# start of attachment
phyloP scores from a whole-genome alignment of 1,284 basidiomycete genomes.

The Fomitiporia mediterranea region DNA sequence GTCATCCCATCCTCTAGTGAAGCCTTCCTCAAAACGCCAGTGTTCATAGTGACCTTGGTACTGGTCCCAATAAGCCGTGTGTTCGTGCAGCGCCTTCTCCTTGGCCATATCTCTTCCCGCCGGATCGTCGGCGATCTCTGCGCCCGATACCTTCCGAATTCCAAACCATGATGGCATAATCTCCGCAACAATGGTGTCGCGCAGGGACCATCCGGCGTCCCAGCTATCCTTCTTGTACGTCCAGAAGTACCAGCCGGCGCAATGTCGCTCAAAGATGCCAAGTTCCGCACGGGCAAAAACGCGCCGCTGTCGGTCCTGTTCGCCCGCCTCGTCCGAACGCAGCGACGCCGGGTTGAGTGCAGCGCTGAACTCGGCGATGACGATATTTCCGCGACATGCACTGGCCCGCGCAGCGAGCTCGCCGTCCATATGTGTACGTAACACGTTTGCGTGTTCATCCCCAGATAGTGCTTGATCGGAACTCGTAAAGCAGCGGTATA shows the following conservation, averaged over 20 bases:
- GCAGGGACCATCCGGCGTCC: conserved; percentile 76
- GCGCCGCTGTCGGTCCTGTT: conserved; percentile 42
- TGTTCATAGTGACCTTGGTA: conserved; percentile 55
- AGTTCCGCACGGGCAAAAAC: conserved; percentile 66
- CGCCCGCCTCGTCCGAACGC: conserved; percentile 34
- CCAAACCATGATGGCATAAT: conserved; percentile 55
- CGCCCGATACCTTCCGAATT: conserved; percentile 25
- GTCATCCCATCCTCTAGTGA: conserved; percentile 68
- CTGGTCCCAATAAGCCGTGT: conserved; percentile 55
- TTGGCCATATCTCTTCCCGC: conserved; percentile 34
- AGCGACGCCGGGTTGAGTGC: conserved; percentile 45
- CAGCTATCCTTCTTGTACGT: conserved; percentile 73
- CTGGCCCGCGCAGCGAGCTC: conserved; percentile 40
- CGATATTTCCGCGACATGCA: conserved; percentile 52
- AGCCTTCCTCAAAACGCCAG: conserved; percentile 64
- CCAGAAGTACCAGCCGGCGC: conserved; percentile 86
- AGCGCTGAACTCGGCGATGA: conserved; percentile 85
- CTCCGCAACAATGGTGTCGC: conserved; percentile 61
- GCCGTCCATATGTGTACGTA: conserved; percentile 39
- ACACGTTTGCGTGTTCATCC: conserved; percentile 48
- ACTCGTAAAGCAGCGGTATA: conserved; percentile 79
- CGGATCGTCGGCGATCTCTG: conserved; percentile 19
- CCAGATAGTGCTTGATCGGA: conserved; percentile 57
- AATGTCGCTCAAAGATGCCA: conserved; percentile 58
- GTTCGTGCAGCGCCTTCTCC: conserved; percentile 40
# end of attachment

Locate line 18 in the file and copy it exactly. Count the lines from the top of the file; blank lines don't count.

- CCAGAAGTACCAGCCGGCGC: conserved; percentile 86